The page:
The job of a museum conservator is complex, with many different areas of responsibility. At the Deutsches Historisches Museum (DHM) – with exhibitions and collections featuring the widest array of object materials imaginable – the remit of our conservators extends far beyond the conservation studio and involves much more than the constant preservation and occasional restoration of artefacts. They are involved in many different aspects of the day-to-day care and presentation of the artworks and historical objects at the museum. Our conservators lend their expertise to a complicated web of internal and external communication and organization that entails people from across departments pooling their knowledge in an interdisciplinary group effort.
The Conservation Department of the DHM has a variety of specialized conservation studios to meet the different needs of the museum’s diverse holdings. Today, the museum houses both the collections of the former Museum für Deutsche Geschichte (Museum of German History) and the acquisitions made by the DHM since its opening in 1987. The Museum für Deutsche Geschichte incorporated the holdings of the old Zeughaus (former royal armoury of Prussia) and the entire collection was transferred to the DHM in 1990, in an agreement made with the Council of Minsters of the German Democratic Republic.
The DHM’s main priority is to conserve its collection for future generations. We continually study and research our collection behind the scenes, while a rotating selection of objects is permanently on display. Our conservators are responsible for the care of all items in the collection, whether in storage, in transit, on exhibit, or on loan, and have the expertise to determine the current condition of an object and how it should best be handled.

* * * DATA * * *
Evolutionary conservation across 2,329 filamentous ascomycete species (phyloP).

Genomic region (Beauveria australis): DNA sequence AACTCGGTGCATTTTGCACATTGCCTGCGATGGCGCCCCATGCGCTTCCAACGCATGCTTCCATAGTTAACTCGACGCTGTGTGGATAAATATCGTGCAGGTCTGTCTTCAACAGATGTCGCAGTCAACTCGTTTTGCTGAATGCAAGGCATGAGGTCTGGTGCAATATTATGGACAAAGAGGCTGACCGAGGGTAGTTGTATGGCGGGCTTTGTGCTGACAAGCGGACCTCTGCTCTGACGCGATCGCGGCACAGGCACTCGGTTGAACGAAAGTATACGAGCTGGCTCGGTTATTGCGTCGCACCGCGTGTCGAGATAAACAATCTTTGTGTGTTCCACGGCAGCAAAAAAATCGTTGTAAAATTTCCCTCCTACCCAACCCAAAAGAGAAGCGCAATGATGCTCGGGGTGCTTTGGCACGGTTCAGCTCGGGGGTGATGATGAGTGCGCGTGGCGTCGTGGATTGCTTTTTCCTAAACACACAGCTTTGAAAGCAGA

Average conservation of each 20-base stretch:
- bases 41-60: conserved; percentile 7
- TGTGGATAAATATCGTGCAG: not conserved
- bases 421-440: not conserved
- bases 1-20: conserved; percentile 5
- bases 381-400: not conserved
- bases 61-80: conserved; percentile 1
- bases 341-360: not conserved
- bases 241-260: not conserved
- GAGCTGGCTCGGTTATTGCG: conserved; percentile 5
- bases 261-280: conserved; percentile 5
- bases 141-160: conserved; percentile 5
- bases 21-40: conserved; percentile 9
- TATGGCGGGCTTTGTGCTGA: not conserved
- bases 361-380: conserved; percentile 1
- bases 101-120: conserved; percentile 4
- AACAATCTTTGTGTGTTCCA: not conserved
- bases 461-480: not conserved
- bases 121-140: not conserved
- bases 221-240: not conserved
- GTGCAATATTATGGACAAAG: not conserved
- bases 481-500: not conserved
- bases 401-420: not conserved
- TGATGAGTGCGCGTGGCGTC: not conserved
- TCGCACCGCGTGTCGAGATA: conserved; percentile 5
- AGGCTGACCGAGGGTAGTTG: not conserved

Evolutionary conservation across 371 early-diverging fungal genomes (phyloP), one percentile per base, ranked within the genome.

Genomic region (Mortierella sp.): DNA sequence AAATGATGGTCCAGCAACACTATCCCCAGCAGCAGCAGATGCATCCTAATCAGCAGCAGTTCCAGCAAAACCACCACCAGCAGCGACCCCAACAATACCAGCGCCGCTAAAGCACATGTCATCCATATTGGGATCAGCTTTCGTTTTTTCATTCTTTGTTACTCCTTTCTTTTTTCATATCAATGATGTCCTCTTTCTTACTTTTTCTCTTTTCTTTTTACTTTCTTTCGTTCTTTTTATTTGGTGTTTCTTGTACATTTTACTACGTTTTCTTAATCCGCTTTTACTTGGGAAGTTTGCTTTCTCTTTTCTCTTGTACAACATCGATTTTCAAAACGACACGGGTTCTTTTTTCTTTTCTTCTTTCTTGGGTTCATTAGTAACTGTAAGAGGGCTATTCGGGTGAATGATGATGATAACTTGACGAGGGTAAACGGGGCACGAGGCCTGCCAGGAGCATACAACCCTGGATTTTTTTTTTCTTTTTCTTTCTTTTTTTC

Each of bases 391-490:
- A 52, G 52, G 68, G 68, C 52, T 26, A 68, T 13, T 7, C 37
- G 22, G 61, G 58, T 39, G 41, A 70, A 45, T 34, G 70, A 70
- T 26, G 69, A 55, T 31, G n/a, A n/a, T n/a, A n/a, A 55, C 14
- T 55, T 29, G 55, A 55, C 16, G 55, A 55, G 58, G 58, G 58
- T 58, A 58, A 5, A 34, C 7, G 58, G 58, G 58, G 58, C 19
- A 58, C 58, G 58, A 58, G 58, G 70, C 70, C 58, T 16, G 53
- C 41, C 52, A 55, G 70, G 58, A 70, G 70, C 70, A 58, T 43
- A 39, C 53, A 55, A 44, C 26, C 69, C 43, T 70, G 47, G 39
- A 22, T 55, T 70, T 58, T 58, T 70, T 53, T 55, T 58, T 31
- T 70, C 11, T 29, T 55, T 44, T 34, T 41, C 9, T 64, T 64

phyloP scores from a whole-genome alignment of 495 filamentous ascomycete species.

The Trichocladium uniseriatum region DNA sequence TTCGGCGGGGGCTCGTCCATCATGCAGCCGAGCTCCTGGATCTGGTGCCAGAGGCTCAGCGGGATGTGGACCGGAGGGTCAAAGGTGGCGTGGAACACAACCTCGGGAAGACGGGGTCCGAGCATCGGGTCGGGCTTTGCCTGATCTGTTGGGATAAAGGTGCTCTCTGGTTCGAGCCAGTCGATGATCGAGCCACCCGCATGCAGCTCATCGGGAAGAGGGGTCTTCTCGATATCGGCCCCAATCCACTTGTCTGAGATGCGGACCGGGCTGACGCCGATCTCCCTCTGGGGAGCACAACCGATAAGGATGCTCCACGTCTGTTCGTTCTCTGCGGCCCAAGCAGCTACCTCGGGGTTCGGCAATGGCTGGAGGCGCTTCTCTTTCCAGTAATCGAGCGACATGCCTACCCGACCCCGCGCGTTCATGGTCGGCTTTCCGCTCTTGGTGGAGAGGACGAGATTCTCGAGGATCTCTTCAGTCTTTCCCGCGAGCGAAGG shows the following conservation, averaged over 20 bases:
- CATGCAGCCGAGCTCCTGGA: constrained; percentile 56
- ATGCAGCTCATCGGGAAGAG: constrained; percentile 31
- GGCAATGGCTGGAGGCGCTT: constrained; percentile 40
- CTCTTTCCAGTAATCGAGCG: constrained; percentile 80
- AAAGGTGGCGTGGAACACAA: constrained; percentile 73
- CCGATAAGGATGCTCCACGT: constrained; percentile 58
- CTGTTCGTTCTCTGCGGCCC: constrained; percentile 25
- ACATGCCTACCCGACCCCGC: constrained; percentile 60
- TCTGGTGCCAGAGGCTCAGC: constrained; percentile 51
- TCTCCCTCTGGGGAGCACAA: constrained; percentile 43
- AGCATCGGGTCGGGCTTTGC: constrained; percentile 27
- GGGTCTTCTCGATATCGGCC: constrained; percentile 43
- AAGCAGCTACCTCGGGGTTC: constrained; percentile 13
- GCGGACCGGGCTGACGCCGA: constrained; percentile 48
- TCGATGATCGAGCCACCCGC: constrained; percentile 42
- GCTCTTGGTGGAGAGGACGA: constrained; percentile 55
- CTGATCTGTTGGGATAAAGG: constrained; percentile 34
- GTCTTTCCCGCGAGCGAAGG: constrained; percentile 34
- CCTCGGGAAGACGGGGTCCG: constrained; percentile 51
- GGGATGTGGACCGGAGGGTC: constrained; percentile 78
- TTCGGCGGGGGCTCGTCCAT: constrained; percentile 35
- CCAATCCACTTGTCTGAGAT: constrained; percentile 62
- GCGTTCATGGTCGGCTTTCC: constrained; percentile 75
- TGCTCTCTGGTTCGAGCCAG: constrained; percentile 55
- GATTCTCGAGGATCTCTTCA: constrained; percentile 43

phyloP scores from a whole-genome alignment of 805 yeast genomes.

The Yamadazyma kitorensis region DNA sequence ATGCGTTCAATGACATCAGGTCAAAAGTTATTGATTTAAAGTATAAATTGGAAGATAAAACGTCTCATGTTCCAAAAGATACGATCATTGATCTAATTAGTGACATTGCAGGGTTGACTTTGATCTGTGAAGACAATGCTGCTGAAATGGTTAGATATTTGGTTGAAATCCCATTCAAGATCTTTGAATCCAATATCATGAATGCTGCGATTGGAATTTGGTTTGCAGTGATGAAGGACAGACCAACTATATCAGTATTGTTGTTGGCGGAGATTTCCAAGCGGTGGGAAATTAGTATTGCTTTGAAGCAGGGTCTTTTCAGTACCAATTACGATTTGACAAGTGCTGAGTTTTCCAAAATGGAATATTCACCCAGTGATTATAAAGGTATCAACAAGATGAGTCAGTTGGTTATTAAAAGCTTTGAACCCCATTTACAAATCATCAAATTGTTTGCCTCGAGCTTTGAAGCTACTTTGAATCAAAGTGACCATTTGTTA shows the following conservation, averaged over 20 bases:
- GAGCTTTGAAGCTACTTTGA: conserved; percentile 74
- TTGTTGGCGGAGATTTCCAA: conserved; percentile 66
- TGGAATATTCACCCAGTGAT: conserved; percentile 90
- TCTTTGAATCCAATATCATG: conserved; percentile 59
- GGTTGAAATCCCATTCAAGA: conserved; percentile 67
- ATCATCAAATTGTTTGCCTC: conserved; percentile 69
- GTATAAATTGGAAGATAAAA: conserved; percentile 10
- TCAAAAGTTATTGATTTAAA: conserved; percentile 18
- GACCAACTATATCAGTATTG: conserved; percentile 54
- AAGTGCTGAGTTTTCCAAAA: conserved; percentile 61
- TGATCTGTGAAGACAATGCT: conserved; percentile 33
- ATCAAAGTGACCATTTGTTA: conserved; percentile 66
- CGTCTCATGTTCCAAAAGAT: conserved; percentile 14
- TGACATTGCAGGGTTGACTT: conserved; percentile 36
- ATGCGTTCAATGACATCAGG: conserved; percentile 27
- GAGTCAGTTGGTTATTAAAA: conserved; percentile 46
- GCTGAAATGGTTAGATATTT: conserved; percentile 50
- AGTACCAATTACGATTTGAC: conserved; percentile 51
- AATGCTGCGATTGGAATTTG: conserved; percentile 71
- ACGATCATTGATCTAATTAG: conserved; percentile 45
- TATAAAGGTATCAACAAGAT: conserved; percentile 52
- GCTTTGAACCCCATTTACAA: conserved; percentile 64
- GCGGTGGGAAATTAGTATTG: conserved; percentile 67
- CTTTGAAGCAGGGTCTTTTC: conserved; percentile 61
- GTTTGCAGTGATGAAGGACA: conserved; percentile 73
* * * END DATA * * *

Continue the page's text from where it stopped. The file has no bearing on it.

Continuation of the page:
Our conservation team ensures that the right conditions are in place to prevent damage to an object wherever it is located. These include exposure to light and lighting levels in the galleries, relative humidity, and air quality as well as the appropriate presentation of objects in exhibitions. The museum-quality presentation of textiles, metal, paper, and leather-bound books is just one of the many areas requiring specialist knowledge and experience.
The team is also responsible for researching the materials, analyzing the authenticity of objects in the collection, dating, and determining the condition and effects of ageing on the works. The results of these analyses help determine which conservation or restoration treatments are necessary and appropriate.
The real meaning of many objects only becomes clear when we see them in their historical context. One distinctive feature of the job of a conservator at a history museum is to take a closer look at this context when doing any work on an object.
The Conservation Department is located in the archive building on Geschwister-Scholl-Straße and is staffed by a total of 16 permanent conservators, various project-based conservators and assistants, and one specialist solely responsible for matting and framing.